Priest who works with L.A. gang members visits Decatur churchFr. Greg Boyle, founder of Homeboy Industries, greets parishioners at St. Thomas More Catholic Church in Decatur. Photo by Dena Mellick
By Dena Mellick, Associate editor
A California priest, known nationally for his work with gangs in the poorest Catholic parish in Los Angeles, spoke at a Decatur church Sunday night.
Father Greg Boyle, a Jesuit priest and author of “Tattoos on the Heart,” told funny and inspiring stories to a large crowd in the school cafeteria at St. Thomas More Catholic Church.
Fr. Boyle brought with him Michael Jenkins, a former gang member who has been working at Homeboy Industries. Fr. Boyle created the organization in 1988 with the Dolores Mission Church to provide jobs and training for gang members.
“It’s the privilege of my life to have worked with gang members for 30 years – at Homeboy Industries for 28 of those years,” Boyle said.
Homeboy Industries’ first enterprise was Homeboy Bakery. A Hollywood producer donated funds to turn a warehouse into a bakery in 1992, and soon former rival gang members were working together to bake bread. Other businesses added over the years include silkscreen and embroidery, a diner at city hall, a catering business, and a restaurant called Homegirl Café, which hires women formerly involved with gangs.
The Homeboy Industries website says the organization “is recognized as the largest and most successful gang intervention and re-entry program in the world, and has become a national model.”
Boyle talked about the programs, but he also had the audience in laughter for much of his presentation.
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He recounted presiding over a service of 500 kids at San Fernando’s juvenile hall.
“I had a little sheet that has the readings on it, and I thought, ‘I’m going to close my eyes and listen to the homies proclaim the word.’ And this guy got up … and with an overabundance of confidence, he said, ‘The Lord is exhausted!’
“And I said, ‘what the hell?’ And it said, ‘The Lord is exalted!’
“And I remember thinking at the time, ‘wow, that’s way better.’ I’d much rather have an exhausted God than one who’s distant and high up there. A God who exhausts himself in loving us. That’s not bad!”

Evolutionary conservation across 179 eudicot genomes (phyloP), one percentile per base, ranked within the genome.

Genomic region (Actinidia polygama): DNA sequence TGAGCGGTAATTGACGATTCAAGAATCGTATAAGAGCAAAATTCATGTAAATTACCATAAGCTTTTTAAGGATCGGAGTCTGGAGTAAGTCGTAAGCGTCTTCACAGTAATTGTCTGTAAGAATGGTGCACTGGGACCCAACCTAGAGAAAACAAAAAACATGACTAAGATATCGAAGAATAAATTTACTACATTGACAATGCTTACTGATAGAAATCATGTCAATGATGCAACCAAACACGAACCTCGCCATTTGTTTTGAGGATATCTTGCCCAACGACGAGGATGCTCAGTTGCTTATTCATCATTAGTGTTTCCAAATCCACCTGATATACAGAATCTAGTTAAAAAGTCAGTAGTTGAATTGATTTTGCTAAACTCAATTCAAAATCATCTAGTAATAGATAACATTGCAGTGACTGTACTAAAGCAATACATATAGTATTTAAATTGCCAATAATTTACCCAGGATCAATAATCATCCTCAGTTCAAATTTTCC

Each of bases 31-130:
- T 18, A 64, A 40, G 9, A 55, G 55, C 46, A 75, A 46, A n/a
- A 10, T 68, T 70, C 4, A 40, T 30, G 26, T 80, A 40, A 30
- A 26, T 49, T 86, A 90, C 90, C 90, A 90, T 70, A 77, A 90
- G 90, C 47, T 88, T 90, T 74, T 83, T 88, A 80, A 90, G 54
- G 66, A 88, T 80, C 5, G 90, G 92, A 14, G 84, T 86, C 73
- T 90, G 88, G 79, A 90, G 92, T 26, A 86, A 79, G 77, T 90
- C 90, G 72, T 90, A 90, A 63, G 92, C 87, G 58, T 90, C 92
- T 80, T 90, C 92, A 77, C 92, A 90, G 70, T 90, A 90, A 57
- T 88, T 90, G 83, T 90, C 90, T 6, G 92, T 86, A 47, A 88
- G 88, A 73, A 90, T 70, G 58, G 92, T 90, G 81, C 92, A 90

Boyle’s entertaining stories were sprinkled with theology, and he kept returning to the theme of kinship.
“We’re all called to create a community of kinship such that God in fact might recognize it,” Boyle said. “Mother Teresa diagnosed the world’s ills correctly, I think, when she suggested that the problem in the world is that we’ve just forgotten that we belong to each other. How do we stand against forgetting that? And that’s why I think you’re here tonight.”
Jenkins spoke to the audience about how his desire for kinship led to him joining a gang in L.A. He said he was born addicted to cocaine because his mother was an addict. As he described going into at least 12 different foster homes he said, “I had so much anger and resentment. I wanted to know why nobody loved me.”
Jenkins said he reached out to a gang when he was 12 years old and eventually ended up in prison for robbery.
Jenkins said his parole officer connected him with Homeboy Industries. He’s now a California state firefighter and is getting the tattoos on his face removed. Tattoo removal is a service that Homeboy Industries offers.
“This man has changed my life,” said Jenkins of Fr. Boyle.
But Boyle downplayed his role. “The day will never come where I have more courage or I am more noble than Michael Jenkins,” he said.
Tammy Davis, a Decatur resident and parishioner of St. Thomas More, was visibly moved by both men’s stories. “I thought it was really beautiful,” she said of Fr. Boyle’s discussion. “I had read his book, so I knew a little bit about what he’d be talking about. I was especially moved by his comments on kinship. I enjoyed hearing Michael’s story, seeing Michael.”
She said hearing Jenkins’ experiences especially made her feel emotional. “Of course that’s the part that’s heartbreaking – to listen to another human being say those things.”
Jenkins told the crowd that sharing his story was part of his healing process. “My definition of recovery is not just the physical part, it’s the emotional,” Jenkins said. He said he’s learning how to be a father to his seven-year-old twins – something that’s been difficult because he did not have a father growing up.
“Now I do have a father,” Jenkins said. “A father that I never thought would come into my life. When I first met Father Greg he gave me a hug and I had never been hugged by a man, and he told me he loved me. … I never had that. For me to tell my son, I love you – kids crave love. They need your presence more than presents.”
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